The lack of news coverage on Sri Lanka has been absolutely extraordinary. The war has been going on since 1983. It has resulted in the deaths of thousands of people in the north and east of Sri Lanka, where Tamils have suffered at the hands of the army, and in attacks on the capital Colombo and elsewhere.
It has also damaged civil liberties in Sri Lanka, leading to the deaths of a number of politicians and the disappearance of journalists.
Last Saturday saw an enormous demonstration in London which, with the honourable exception of the Morning Star, many papers simply refused to cover at all - despite the fact that well over 200,000 people were present, overwhelmingly from the Tamil diaspora.
The protesters have also occupied Parliament Square and two of them have been on hunger strike in order to force the pace of British demands for a ceasefire.
The British government has appointed ex-defence secretary Des Browne as its peace envoy, but even his appointment has been rejected by the Sri Lankan government. Norway, which has played a positive role in the past and once negotiated a ceasefire, has been told that it can no longer speak to the Sri Lankan government.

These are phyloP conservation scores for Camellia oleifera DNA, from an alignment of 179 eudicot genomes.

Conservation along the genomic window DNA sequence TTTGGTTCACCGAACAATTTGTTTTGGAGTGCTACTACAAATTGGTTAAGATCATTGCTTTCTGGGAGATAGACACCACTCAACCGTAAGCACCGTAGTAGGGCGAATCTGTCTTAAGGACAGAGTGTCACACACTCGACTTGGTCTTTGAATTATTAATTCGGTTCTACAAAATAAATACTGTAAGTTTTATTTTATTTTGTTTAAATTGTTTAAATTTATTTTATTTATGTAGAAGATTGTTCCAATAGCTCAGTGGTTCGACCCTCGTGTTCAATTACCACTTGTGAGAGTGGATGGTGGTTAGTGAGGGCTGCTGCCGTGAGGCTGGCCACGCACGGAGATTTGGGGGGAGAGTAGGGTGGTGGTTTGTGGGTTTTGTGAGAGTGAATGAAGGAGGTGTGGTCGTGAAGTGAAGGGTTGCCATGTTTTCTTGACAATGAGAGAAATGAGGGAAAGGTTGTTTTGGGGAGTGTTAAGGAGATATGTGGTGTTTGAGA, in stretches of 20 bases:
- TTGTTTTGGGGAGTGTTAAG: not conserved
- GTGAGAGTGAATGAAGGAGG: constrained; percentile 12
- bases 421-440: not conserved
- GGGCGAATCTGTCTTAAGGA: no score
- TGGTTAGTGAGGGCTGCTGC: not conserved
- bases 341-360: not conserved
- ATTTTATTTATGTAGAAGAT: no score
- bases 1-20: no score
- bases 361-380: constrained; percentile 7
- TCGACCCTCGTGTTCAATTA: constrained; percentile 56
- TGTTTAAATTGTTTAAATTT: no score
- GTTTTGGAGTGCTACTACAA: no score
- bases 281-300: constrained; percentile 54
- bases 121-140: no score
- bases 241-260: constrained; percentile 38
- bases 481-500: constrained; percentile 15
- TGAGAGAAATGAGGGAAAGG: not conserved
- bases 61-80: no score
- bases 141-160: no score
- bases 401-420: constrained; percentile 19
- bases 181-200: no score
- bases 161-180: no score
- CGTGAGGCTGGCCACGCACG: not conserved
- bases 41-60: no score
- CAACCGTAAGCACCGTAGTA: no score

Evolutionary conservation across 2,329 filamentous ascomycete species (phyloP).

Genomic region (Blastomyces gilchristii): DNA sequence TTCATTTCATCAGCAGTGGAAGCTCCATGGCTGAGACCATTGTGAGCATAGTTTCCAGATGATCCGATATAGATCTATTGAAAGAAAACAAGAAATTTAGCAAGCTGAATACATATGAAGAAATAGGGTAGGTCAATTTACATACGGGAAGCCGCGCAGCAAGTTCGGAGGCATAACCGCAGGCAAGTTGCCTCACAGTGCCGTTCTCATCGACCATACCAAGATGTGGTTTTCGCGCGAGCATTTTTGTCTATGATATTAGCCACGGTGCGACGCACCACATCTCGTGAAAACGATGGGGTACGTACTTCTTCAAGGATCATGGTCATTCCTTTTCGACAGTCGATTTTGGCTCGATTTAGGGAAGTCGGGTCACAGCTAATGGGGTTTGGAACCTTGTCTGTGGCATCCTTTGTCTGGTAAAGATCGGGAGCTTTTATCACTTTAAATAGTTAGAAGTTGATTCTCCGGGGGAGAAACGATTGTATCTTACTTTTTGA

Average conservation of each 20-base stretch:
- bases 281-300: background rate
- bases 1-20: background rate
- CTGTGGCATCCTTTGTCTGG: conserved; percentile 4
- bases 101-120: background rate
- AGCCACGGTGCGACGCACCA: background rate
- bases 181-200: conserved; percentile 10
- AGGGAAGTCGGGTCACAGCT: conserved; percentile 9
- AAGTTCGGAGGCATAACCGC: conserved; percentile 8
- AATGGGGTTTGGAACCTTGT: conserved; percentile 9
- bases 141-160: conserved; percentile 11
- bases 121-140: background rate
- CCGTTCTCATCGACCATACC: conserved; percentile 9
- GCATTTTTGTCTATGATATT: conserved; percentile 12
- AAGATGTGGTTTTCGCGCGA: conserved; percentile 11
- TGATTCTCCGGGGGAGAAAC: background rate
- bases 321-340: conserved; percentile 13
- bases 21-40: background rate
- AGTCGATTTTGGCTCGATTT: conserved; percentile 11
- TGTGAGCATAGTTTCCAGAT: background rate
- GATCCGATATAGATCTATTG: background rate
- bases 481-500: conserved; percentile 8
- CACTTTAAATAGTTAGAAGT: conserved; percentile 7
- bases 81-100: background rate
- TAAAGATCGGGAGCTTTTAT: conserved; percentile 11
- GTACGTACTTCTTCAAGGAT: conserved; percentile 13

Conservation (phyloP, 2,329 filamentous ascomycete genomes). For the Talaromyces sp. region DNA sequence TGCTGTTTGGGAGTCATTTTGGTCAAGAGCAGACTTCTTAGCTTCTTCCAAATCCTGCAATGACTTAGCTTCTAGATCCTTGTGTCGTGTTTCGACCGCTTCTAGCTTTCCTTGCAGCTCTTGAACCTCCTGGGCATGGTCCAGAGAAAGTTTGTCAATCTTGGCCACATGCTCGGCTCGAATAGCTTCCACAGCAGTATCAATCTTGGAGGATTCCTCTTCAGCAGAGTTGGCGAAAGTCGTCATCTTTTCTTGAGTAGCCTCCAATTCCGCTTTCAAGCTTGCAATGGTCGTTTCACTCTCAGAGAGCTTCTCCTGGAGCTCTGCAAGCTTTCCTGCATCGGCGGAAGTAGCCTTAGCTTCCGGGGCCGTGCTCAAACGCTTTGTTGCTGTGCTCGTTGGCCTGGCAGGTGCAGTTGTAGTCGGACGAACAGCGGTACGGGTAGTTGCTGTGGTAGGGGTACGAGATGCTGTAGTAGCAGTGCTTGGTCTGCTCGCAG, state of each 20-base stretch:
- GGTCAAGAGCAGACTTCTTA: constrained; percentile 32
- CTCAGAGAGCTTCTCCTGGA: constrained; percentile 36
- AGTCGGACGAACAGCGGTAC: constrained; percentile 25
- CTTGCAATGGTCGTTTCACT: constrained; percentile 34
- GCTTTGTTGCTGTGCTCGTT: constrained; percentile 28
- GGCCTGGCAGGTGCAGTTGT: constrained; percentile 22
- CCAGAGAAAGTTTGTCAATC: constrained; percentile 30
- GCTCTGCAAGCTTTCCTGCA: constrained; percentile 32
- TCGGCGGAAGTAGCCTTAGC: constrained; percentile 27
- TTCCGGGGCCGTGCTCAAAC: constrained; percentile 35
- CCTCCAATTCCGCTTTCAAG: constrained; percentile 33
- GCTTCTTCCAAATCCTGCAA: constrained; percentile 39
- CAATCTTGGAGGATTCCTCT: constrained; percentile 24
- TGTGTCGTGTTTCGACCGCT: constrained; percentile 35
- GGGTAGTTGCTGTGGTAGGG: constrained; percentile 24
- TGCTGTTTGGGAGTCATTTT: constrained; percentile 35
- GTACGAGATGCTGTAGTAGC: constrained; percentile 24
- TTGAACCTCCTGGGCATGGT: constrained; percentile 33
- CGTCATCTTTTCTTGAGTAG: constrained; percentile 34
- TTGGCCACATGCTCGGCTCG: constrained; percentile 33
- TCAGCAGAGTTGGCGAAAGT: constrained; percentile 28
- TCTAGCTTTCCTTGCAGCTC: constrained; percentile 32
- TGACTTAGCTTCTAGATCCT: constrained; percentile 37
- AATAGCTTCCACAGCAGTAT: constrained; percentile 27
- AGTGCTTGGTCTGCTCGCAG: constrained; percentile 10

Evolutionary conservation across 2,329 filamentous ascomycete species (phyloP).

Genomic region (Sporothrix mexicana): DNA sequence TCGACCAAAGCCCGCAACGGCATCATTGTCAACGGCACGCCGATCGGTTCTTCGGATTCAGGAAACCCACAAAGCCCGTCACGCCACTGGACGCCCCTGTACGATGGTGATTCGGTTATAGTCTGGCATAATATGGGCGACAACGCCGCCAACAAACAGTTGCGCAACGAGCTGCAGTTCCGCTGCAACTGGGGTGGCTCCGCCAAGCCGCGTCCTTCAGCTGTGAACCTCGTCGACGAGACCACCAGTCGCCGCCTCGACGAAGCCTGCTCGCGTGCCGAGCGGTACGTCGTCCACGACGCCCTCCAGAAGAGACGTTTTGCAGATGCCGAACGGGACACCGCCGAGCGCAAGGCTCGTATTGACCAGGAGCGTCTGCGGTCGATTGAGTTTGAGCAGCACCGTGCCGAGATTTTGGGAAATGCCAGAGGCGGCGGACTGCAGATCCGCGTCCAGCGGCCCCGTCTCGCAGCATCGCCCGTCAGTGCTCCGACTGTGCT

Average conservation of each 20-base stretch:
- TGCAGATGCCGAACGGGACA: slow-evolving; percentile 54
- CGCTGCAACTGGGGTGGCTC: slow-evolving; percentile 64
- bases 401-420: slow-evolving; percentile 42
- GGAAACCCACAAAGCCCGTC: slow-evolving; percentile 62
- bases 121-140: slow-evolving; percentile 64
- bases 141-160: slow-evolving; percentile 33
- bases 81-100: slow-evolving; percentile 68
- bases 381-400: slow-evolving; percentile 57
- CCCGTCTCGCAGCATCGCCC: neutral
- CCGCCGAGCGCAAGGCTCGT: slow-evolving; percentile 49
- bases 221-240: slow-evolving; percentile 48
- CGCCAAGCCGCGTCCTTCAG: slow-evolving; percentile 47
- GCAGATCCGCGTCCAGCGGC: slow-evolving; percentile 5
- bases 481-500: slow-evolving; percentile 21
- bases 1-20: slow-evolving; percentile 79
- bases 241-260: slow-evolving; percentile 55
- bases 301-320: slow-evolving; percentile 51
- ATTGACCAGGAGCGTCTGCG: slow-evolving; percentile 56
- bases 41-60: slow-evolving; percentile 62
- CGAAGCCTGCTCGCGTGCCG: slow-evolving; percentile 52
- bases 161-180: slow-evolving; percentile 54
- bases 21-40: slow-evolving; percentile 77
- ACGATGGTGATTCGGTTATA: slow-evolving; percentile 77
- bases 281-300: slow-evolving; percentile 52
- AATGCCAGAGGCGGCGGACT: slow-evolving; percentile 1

The rally on Saturday demanded an immediate and unconditional ceasefire as a prelude to negotiations. The Sri Lankan government has announced a two-day new year ceasefire, but couched its announcement in terms of allowing civilians to leave the enclave at Varina rather than as part of a longer-term peace process.
The Sri Lankan government has pursued the war with incredible intensity and ferocity over the past few months, with ominous reports of civilian targets being bombed and the use of illegal weapons.
The UN security council found itself able to meet at a few hours notice after North Korea launched a rocket which was apparently a mechanism to put a satellite into orbit. The launch killed no-one, no-one was injured and no country was attacked.
But the continuous death toll in Sri Lanka has so far not yet warranted a special meeting of the security council, although one is now apparently to be scheduled.
Sri Lanka is well armed with weapons purchased from all over the world and its economy has been buoyed in recent years by huge tourist income, despite a raging war a few hundred miles away from the Europeans sunning themselves on the beaches.
The war in Sri Lanka is in effect a legacy of the British colonial period and while the Sri Lankan army clearly has succeeded in reducing the military capability of the Tamil Tigers, it has not solved the basic cause of the problem or put forward any strategy for doing so.
The very least that Britain can do is halt tourism and any strategic weapons supplies to Sri Lanka and assist in promoting talks and recognition of the Tamil people.
It’s tragic that the Tamil people should turn out in such huge numbers in London last week but very few others seem willing or able to show their support.